What Your Loved One Might Need From You as Their CaregiverFebruary 14, 2023
The transition into the role of family caregiver is full of new obstacles to navigate—one of which is the expectations that come with it. When first starting, it can be difficult to determine what your loved one might need from you as their caregiver. While it naturally varies from person to person, there are a few consistent services to expect.
This is possibly the most well-known aspect of acting as a caregiver for your loved one. Personal care covers the wide breadth of responsibilities one must manage to live healthfully in their home. This can include bathing, dressing, toileting, and more general grooming.
These responsibilities can be some of the biggest to overcome for both the caregiver and care recipient. It is important that you provide the necessary assistance with dignity and compassion so your loved one maintains their confidence.
Certain activities of maintaining a home—such as washing the dishes, doing laundry, and vacuuming—might grow to be difficult for seniors. Muscle and joint pain, or other mobility issues, can lead many seniors to ignore their housekeeping responsibilities. This can be a health hazard. Taking over these light housekeeping tasks will help keep your loved one safe and healthy.
Many seniors take a wide array of medications and supplements to ensure they stay in top health. As the number of pills increases, however, it can be difficult to discern what needs to be taken and when. As your loved one’s caregiver, you may be responsible for setting up an easy-to-use reminder system. This way, they can always be certain they took the right amount of medication at the right time.
Just as housekeeping can grow difficult, so can meal preparation. On top of cooking the meal, things like planning for it, grocery shopping, and cleaning up afterward can be positively exhausting to many older adults. This can lead seniors to unhealthier meals, like microwave dishes or fast food.
Healthy eating is crucial to full-body wellness. By assisting your loved one with the meal prep process, you’ll be giving them the tools they need to live healthfully. Ask your loved one if there are any points in the cooking process that they would like to do on their own so they can maintain their autonomy.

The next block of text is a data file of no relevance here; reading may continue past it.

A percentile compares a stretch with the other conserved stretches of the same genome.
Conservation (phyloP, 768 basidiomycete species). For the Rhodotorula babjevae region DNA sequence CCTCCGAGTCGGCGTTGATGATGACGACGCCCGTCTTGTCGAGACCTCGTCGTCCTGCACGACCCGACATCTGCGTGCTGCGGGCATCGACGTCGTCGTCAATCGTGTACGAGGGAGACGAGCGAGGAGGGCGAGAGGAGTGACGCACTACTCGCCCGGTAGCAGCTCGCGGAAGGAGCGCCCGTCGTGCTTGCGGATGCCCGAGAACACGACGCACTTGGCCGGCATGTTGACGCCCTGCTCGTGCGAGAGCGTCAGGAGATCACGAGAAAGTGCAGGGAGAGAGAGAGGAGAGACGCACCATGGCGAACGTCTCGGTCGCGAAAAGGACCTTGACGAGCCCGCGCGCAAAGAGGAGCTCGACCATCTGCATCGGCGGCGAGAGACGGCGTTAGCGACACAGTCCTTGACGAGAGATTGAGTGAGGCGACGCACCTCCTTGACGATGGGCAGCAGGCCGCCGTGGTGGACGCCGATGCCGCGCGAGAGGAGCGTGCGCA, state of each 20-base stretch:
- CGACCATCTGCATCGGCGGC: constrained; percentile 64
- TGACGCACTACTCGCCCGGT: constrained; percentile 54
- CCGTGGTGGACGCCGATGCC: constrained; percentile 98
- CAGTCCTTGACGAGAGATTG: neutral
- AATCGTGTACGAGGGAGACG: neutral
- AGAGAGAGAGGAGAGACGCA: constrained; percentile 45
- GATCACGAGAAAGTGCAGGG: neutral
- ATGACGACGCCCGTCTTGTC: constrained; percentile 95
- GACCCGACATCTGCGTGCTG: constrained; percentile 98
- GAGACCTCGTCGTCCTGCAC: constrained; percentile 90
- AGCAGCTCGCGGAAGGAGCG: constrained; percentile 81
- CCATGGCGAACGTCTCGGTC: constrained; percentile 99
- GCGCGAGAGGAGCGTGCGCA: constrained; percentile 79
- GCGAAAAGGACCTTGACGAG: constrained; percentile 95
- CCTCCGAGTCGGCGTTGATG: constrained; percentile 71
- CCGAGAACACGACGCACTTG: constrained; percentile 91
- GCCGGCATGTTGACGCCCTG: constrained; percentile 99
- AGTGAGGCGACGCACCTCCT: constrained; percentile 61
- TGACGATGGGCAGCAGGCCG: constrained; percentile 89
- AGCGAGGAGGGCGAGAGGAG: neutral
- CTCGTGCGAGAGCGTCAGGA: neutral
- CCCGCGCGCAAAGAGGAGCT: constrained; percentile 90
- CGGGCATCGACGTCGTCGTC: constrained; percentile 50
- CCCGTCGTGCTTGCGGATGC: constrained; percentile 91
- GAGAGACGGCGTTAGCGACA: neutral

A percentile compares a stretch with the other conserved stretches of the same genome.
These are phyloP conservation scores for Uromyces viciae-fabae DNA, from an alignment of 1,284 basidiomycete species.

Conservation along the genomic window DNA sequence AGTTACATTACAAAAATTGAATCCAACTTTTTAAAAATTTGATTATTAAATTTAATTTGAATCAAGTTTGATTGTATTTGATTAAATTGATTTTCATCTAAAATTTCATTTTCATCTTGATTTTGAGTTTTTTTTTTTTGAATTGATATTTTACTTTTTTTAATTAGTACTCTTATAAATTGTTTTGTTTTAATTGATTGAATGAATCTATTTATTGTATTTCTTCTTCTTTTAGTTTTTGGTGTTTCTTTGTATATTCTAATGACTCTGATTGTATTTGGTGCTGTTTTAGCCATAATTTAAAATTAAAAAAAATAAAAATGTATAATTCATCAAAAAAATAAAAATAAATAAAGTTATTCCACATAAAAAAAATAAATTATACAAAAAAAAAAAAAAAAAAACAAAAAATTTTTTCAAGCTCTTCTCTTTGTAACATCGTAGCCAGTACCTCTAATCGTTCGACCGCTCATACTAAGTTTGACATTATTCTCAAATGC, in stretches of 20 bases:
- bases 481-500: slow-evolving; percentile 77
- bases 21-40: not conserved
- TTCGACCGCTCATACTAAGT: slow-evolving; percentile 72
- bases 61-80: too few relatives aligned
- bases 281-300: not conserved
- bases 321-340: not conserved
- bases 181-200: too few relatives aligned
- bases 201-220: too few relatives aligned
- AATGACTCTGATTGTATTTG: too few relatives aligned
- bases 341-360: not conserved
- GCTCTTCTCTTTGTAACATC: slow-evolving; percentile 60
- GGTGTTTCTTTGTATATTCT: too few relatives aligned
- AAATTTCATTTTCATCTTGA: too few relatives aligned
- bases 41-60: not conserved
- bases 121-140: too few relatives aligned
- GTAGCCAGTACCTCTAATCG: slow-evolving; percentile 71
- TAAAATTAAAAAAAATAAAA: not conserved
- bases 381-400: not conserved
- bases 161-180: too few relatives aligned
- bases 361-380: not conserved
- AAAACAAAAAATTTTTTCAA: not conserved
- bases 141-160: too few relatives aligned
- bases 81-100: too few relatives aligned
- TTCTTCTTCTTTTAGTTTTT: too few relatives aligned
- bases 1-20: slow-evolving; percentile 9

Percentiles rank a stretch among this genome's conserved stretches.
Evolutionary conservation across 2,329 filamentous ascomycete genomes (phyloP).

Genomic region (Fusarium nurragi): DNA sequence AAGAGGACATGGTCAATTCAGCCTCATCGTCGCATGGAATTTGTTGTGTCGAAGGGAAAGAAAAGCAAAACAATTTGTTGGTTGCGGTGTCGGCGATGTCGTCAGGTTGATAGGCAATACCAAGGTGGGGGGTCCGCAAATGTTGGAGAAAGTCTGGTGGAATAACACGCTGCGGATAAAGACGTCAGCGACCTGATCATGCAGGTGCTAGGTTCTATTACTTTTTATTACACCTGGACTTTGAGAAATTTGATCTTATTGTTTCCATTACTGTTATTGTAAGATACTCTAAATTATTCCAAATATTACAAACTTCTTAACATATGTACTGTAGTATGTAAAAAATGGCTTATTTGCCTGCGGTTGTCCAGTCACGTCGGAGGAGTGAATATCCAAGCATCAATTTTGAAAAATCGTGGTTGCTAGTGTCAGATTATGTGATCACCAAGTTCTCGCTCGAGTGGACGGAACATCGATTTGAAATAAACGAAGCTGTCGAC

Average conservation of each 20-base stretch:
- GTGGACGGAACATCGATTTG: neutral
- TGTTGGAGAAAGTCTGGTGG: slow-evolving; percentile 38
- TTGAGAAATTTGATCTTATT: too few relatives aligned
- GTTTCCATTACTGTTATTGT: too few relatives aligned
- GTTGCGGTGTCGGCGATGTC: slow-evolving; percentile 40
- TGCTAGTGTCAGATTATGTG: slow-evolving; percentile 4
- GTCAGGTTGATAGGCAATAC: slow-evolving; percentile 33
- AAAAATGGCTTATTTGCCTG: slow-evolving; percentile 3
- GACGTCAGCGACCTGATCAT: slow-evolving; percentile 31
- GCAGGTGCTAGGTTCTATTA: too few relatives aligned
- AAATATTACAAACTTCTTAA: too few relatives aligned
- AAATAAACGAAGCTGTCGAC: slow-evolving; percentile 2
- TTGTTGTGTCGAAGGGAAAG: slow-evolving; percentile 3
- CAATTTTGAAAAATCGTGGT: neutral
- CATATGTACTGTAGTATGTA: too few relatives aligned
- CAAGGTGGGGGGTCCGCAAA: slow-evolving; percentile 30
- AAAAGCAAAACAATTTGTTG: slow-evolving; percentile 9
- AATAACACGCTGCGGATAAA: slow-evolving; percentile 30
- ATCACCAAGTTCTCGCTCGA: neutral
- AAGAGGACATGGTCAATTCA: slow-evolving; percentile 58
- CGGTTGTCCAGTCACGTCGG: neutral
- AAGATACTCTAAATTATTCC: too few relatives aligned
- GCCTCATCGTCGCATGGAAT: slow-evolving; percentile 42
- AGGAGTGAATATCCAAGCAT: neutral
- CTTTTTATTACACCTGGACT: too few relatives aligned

While running errands might be a simple, albeit irritating, task for you, it isn’t quite as easy for many seniors. Eye conditions, like cataracts or glaucoma, may keep your loved one off the road. Alternatively, if your loved one has mobility issues or uses a wheelchair, they may have difficulties navigating the aisles of a store.
Running errands takes the at-times stressful task off the shoulders of your loved one. While you pick up their medication, groceries, or deliver something to the post office, your loved one can focus on their other personal needs.
While the importance of tasks like personal care and medication reminders is clear, caring for an aging loved one involves helping with both their mental and physical health. Living at home alone can be isolating. One of the best ways to provide mental health care to your loved one is by acting as a companion for them.
Between your other home care tasks, make a point to be there for emotional support, or even just a silly conversation. Listening to their concerns and providing stimulating conversation will do much more for their morale than you might think.
Be paid for the support you already provide
Through conversation with your loved one, your family members, and their health care provider, you can best determine what your loved one needs help with. If you want to be certain you’re offering the best care possible, consider becoming a family caregiver with us.
At Home Care Powered by AUAF, we proudly train family caregivers so they are not only up to date with the latest practices in the field, but receive compensation for said work. If you’re curious about our program, give us a call at (773) 274-9262.
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